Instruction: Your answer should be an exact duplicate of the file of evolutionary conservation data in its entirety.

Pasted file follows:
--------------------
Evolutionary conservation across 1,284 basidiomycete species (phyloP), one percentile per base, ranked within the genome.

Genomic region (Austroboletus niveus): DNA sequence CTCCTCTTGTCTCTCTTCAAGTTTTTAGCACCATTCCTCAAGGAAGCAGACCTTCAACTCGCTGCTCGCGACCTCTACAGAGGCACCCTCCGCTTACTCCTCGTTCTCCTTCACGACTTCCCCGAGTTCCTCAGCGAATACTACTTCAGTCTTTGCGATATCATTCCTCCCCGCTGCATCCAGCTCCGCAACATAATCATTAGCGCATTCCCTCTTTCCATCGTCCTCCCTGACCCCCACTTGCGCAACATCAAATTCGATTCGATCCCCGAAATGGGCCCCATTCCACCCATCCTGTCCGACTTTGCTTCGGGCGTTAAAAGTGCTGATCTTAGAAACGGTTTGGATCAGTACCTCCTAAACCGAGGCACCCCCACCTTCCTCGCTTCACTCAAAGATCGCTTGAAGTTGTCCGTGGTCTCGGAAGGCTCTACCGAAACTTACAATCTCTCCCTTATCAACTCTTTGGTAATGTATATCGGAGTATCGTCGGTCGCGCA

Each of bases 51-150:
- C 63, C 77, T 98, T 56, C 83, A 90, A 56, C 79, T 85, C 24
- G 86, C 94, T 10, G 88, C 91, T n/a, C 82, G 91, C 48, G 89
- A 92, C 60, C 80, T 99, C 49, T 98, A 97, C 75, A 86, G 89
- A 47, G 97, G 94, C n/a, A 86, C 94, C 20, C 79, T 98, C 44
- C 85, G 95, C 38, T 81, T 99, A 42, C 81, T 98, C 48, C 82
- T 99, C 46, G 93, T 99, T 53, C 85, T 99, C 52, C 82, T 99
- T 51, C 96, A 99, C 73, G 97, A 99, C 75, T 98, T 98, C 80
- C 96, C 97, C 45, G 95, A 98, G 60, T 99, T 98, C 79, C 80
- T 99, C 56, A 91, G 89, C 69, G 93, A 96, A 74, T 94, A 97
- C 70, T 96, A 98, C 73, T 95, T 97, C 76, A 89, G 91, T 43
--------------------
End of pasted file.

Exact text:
Evolutionary conservation across 1,284 basidiomycete species (phyloP), one percentile per base, ranked within the genome.

Genomic region (Austroboletus niveus): DNA sequence CTCCTCTTGTCTCTCTTCAAGTTTTTAGCACCATTCCTCAAGGAAGCAGACCTTCAACTCGCTGCTCGCGACCTCTACAGAGGCACCCTCCGCTTACTCCTCGTTCTCCTTCACGACTTCCCCGAGTTCCTCAGCGAATACTACTTCAGTCTTTGCGATATCATTCCTCCCCGCTGCATCCAGCTCCGCAACATAATCATTAGCGCATTCCCTCTTTCCATCGTCCTCCCTGACCCCCACTTGCGCAACATCAAATTCGATTCGATCCCCGAAATGGGCCCCATTCCACCCATCCTGTCCGACTTTGCTTCGGGCGTTAAAAGTGCTGATCTTAGAAACGGTTTGGATCAGTACCTCCTAAACCGAGGCACCCCCACCTTCCTCGCTTCACTCAAAGATCGCTTGAAGTTGTCCGTGGTCTCGGAAGGCTCTACCGAAACTTACAATCTCTCCCTTATCAACTCTTTGGTAATGTATATCGGAGTATCGTCGGTCGCGCA

Each of bases 51-150:
- C 63, C 77, T 98, T 56, C 83, A 90, A 56, C 79, T 85, C 24
- G 86, C 94, T 10, G 88, C 91, T n/a, C 82, G 91, C 48, G 89
- A 92, C 60, C 80, T 99, C 49, T 98, A 97, C 75, A 86, G 89
- A 47, G 97, G 94, C n/a, A 86, C 94, C 20, C 79, T 98, C 44
- C 85, G 95, C 38, T 81, T 99, A 42, C 81, T 98, C 48, C 82
- T 99, C 46, G 93, T 99, T 53, C 85, T 99, C 52, C 82, T 99
- T 51, C 96, A 99, C 73, G 97, A 99, C 75, T 98, T 98, C 80
- C 96, C 97, C 45, G 95, A 98, G 60, T 99, T 98, C 79, C 80
- T 99, C 56, A 91, G 89, C 69, G 93, A 96, A 74, T 94, A 97
- C 70, T 96, A 98, C 73, T 95, T 97, C 76, A 89, G 91, T 43